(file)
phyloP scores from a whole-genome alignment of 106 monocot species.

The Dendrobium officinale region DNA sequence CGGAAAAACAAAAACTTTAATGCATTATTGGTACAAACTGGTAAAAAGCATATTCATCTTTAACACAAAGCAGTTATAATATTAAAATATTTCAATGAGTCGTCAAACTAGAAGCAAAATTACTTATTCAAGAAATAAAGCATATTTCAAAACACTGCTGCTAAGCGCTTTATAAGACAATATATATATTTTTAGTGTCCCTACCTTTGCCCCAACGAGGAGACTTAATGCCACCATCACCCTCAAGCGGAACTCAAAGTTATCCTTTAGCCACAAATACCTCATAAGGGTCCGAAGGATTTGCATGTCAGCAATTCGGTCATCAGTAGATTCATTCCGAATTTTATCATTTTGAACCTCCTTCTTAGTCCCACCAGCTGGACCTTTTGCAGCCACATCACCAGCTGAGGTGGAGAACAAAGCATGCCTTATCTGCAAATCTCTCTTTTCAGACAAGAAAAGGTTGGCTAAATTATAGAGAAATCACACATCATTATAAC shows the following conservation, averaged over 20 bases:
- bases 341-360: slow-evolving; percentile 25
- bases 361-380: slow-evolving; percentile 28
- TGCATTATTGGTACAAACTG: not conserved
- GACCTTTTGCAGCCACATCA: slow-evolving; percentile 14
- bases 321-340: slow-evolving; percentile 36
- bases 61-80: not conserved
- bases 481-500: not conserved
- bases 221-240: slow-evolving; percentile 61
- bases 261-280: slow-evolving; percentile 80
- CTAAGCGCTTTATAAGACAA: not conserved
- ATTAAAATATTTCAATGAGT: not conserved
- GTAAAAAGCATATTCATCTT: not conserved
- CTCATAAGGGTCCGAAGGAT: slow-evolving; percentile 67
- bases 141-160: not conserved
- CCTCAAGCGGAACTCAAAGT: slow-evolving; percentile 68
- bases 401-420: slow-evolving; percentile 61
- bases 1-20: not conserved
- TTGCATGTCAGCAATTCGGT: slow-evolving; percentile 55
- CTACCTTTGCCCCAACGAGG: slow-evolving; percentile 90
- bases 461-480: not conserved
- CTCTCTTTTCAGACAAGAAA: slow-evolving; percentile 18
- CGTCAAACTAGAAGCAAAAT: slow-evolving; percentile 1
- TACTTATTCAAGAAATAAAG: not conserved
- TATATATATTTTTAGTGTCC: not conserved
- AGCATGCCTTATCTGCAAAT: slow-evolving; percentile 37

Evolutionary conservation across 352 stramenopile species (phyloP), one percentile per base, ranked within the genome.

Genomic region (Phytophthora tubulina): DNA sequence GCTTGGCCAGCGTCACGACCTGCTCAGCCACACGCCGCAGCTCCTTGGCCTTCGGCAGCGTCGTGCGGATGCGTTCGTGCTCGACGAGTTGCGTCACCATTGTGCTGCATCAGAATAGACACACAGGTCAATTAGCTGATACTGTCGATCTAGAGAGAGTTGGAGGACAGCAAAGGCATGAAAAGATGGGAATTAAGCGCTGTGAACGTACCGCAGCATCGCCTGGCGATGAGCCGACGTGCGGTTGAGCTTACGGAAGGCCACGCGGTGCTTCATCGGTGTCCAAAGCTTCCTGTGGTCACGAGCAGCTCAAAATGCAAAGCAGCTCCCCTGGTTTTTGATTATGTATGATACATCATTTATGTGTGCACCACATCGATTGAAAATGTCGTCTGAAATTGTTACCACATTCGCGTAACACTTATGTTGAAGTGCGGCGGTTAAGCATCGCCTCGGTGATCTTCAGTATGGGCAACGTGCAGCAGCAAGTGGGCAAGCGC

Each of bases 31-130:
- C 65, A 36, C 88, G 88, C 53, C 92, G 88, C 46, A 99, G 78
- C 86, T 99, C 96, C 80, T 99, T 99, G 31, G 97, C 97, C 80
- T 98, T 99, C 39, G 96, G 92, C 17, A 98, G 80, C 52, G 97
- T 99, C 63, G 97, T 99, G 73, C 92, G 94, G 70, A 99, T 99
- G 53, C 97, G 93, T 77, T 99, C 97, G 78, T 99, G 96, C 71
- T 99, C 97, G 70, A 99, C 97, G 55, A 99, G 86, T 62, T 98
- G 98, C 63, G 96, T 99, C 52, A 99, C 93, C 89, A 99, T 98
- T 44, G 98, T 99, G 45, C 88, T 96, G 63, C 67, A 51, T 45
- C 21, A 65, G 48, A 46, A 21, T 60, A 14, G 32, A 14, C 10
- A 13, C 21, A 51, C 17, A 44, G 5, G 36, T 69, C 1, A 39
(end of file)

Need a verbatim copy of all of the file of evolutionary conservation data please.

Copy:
phyloP scores from a whole-genome alignment of 106 monocot species.

The Dendrobium officinale region DNA sequence CGGAAAAACAAAAACTTTAATGCATTATTGGTACAAACTGGTAAAAAGCATATTCATCTTTAACACAAAGCAGTTATAATATTAAAATATTTCAATGAGTCGTCAAACTAGAAGCAAAATTACTTATTCAAGAAATAAAGCATATTTCAAAACACTGCTGCTAAGCGCTTTATAAGACAATATATATATTTTTAGTGTCCCTACCTTTGCCCCAACGAGGAGACTTAATGCCACCATCACCCTCAAGCGGAACTCAAAGTTATCCTTTAGCCACAAATACCTCATAAGGGTCCGAAGGATTTGCATGTCAGCAATTCGGTCATCAGTAGATTCATTCCGAATTTTATCATTTTGAACCTCCTTCTTAGTCCCACCAGCTGGACCTTTTGCAGCCACATCACCAGCTGAGGTGGAGAACAAAGCATGCCTTATCTGCAAATCTCTCTTTTCAGACAAGAAAAGGTTGGCTAAATTATAGAGAAATCACACATCATTATAAC shows the following conservation, averaged over 20 bases:
- bases 341-360: slow-evolving; percentile 25
- bases 361-380: slow-evolving; percentile 28
- TGCATTATTGGTACAAACTG: not conserved
- GACCTTTTGCAGCCACATCA: slow-evolving; percentile 14
- bases 321-340: slow-evolving; percentile 36
- bases 61-80: not conserved
- bases 481-500: not conserved
- bases 221-240: slow-evolving; percentile 61
- bases 261-280: slow-evolving; percentile 80
- CTAAGCGCTTTATAAGACAA: not conserved
- ATTAAAATATTTCAATGAGT: not conserved
- GTAAAAAGCATATTCATCTT: not conserved
- CTCATAAGGGTCCGAAGGAT: slow-evolving; percentile 67
- bases 141-160: not conserved
- CCTCAAGCGGAACTCAAAGT: slow-evolving; percentile 68
- bases 401-420: slow-evolving; percentile 61
- bases 1-20: not conserved
- TTGCATGTCAGCAATTCGGT: slow-evolving; percentile 55
- CTACCTTTGCCCCAACGAGG: slow-evolving; percentile 90
- bases 461-480: not conserved
- CTCTCTTTTCAGACAAGAAA: slow-evolving; percentile 18
- CGTCAAACTAGAAGCAAAAT: slow-evolving; percentile 1
- TACTTATTCAAGAAATAAAG: not conserved
- TATATATATTTTTAGTGTCC: not conserved
- AGCATGCCTTATCTGCAAAT: slow-evolving; percentile 37

Evolutionary conservation across 352 stramenopile species (phyloP), one percentile per base, ranked within the genome.

Genomic region (Phytophthora tubulina): DNA sequence GCTTGGCCAGCGTCACGACCTGCTCAGCCACACGCCGCAGCTCCTTGGCCTTCGGCAGCGTCGTGCGGATGCGTTCGTGCTCGACGAGTTGCGTCACCATTGTGCTGCATCAGAATAGACACACAGGTCAATTAGCTGATACTGTCGATCTAGAGAGAGTTGGAGGACAGCAAAGGCATGAAAAGATGGGAATTAAGCGCTGTGAACGTACCGCAGCATCGCCTGGCGATGAGCCGACGTGCGGTTGAGCTTACGGAAGGCCACGCGGTGCTTCATCGGTGTCCAAAGCTTCCTGTGGTCACGAGCAGCTCAAAATGCAAAGCAGCTCCCCTGGTTTTTGATTATGTATGATACATCATTTATGTGTGCACCACATCGATTGAAAATGTCGTCTGAAATTGTTACCACATTCGCGTAACACTTATGTTGAAGTGCGGCGGTTAAGCATCGCCTCGGTGATCTTCAGTATGGGCAACGTGCAGCAGCAAGTGGGCAAGCGC

Each of bases 31-130:
- C 65, A 36, C 88, G 88, C 53, C 92, G 88, C 46, A 99, G 78
- C 86, T 99, C 96, C 80, T 99, T 99, G 31, G 97, C 97, C 80
- T 98, T 99, C 39, G 96, G 92, C 17, A 98, G 80, C 52, G 97
- T 99, C 63, G 97, T 99, G 73, C 92, G 94, G 70, A 99, T 99
- G 53, C 97, G 93, T 77, T 99, C 97, G 78, T 99, G 96, C 71
- T 99, C 97, G 70, A 99, C 97, G 55, A 99, G 86, T 62, T 98
- G 98, C 63, G 96, T 99, C 52, A 99, C 93, C 89, A 99, T 98
- T 44, G 98, T 99, G 45, C 88, T 96, G 63, C 67, A 51, T 45
- C 21, A 65, G 48, A 46, A 21, T 60, A 14, G 32, A 14, C 10
- A 13, C 21, A 51, C 17, A 44, G 5, G 36, T 69, C 1, A 39